If you’ve been following the current state of affairs south of the border, you know that there are a lot of people living in false reality bubbles built on a mound of conspiracy theories. Social media companies are finally taking at least tacit steps to stop the flood of misinformation, but it’s becoming clear that the real fight against clashing realities is in our hands, and we all need to know how to fight back.
Now being the smug Canadians that we are, we look at these developments in the United States and shake our head sternly, but we know that we have our own truthers here in Canada. Consider the anti-mask group The Line who held a rally last weekend up the road in Woodstock, and another that happened a few weeks ago in Aylmer, it’s likely that every one of us knows someone in our lives, or in our social media circles, who have fallen down misinformation rabbit holes.
So what can we do? Presented here in one place are two experts on the effects of misinformation.
First we will hear from Christopher DiCarlo who is a philosopher, educator, and author who teaches at the University of Toronto, Ryerson University in Toronto, and is an Expert Advisor for the Centre for Inquiry Canada. From DiCarlo, we will hear about why people find themselves so susceptible to misinformation, and why we should thinking about the spread of misinformation like a drug addiction.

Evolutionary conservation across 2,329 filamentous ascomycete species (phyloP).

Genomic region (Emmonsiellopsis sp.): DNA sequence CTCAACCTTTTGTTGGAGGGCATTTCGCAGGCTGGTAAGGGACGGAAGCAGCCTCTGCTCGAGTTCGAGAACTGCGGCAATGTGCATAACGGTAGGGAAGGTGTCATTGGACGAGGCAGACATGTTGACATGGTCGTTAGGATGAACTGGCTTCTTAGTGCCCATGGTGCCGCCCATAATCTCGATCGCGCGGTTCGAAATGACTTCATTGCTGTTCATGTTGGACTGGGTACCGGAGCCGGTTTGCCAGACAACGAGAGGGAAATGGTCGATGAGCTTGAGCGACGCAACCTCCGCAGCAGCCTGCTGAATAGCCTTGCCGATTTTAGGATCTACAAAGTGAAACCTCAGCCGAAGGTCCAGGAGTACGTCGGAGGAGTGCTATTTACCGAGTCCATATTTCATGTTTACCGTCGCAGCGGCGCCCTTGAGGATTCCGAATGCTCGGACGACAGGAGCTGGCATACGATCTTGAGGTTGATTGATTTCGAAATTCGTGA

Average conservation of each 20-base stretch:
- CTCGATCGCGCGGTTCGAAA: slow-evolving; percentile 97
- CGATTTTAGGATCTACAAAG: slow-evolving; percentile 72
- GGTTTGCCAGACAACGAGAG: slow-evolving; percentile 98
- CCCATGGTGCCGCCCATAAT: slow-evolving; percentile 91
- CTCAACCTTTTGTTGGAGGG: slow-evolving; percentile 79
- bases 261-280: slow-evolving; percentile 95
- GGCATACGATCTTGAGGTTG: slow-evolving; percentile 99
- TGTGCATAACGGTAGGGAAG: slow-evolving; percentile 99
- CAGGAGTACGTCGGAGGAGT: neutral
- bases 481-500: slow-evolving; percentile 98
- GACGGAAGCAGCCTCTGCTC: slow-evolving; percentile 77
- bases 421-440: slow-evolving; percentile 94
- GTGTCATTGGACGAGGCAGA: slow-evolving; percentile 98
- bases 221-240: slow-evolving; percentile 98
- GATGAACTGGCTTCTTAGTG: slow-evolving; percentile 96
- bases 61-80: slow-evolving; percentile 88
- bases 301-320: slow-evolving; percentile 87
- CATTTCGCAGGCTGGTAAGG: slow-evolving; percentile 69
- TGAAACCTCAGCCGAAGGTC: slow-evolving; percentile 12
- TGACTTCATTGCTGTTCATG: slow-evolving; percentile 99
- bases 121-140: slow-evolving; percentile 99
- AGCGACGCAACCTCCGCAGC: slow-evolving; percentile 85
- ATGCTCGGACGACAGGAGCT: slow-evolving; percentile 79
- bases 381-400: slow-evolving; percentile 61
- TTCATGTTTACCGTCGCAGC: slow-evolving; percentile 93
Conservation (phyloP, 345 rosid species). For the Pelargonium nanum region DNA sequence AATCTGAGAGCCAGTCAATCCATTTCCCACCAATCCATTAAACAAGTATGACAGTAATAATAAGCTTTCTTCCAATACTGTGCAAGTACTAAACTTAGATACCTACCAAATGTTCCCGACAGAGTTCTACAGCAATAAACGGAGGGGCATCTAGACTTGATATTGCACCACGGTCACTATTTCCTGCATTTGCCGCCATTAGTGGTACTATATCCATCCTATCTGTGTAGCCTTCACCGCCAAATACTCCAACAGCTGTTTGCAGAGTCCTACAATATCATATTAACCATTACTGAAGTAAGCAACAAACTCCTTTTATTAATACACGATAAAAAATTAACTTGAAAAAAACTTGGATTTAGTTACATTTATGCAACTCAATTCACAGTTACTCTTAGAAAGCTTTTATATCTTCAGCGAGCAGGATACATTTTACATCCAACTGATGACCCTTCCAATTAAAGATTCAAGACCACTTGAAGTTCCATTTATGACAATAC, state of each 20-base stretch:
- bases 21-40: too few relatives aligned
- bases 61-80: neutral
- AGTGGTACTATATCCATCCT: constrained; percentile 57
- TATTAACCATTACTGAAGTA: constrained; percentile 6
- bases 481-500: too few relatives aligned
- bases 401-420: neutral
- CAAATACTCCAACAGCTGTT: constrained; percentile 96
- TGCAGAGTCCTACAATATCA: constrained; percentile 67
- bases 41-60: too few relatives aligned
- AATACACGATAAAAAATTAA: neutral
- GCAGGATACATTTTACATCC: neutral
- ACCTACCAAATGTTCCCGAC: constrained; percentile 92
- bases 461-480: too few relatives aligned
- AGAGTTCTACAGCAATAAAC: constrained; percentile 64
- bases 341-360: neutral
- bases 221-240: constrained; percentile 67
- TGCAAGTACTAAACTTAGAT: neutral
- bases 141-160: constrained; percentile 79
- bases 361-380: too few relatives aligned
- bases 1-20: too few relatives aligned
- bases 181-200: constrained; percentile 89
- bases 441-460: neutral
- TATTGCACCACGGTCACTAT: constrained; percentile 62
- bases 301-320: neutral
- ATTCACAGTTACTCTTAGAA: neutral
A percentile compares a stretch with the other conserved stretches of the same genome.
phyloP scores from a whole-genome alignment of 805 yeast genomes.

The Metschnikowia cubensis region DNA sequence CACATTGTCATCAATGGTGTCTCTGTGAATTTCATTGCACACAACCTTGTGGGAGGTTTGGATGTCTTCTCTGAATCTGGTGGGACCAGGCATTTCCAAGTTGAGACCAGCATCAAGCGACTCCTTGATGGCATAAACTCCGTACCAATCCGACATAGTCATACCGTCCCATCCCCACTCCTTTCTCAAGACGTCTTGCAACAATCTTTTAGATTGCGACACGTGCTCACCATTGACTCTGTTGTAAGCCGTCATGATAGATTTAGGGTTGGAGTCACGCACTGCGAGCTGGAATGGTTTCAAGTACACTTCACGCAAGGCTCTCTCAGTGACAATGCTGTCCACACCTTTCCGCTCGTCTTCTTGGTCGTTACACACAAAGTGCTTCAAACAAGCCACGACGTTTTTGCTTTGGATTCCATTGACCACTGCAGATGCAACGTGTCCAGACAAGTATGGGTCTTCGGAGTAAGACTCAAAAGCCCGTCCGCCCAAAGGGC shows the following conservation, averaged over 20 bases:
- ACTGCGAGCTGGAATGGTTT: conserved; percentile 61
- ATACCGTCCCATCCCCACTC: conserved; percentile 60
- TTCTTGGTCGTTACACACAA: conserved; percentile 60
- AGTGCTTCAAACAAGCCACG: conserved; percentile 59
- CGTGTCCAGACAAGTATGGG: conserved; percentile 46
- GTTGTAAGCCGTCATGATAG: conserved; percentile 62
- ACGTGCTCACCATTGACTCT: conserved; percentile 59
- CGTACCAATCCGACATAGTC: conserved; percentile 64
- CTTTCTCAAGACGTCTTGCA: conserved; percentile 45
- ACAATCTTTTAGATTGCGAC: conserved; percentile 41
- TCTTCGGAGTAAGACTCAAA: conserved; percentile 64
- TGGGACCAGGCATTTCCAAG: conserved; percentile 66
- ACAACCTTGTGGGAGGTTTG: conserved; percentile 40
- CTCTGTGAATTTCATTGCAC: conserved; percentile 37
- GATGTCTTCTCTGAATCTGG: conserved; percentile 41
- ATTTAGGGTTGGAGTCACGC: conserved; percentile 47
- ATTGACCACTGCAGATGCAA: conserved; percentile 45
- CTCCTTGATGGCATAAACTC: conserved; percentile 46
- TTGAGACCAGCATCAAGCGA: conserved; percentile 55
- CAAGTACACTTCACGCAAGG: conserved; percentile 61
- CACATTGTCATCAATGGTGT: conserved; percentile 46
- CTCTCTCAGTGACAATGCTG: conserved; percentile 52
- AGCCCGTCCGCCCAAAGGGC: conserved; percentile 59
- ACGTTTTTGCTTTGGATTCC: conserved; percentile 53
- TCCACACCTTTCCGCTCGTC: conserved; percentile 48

After that, we will hear from Maya Goldenberg, who is an associate professor in the College of Arts at the University of Guelph. Among other things, she studies vaccine hesitancy, or what has become more commonly known as anti-vaxxing. Goldenberg will tell us the long, unfortunate history of vaccine hesitancy, and how it has spun off into the new area of medical skepticism we more commonly know as anti-masking.
So let’s attack this land of the truthers in this week’s edition of the Guelph Politicast!
For further reading on this subject there’s an article on Psychology Today from May called “How Should We Respond to People Who Spread Conspiracy Theories?” For methods on how you can identify misinformation, there’s a page on Ryerson University’s library website that gives you tips, and WNYC’s On the Media show has a Breaking News Consumer’s Handbook that can give you further suggestions, including a list of problematic sites, which, thankfully, Guelph Politico is not on.
Also, when you subscribe to the Guelph Politicast channel and you will also get an episode of Open Sources Guelph every Monday, and an episode of End Credits every Friday.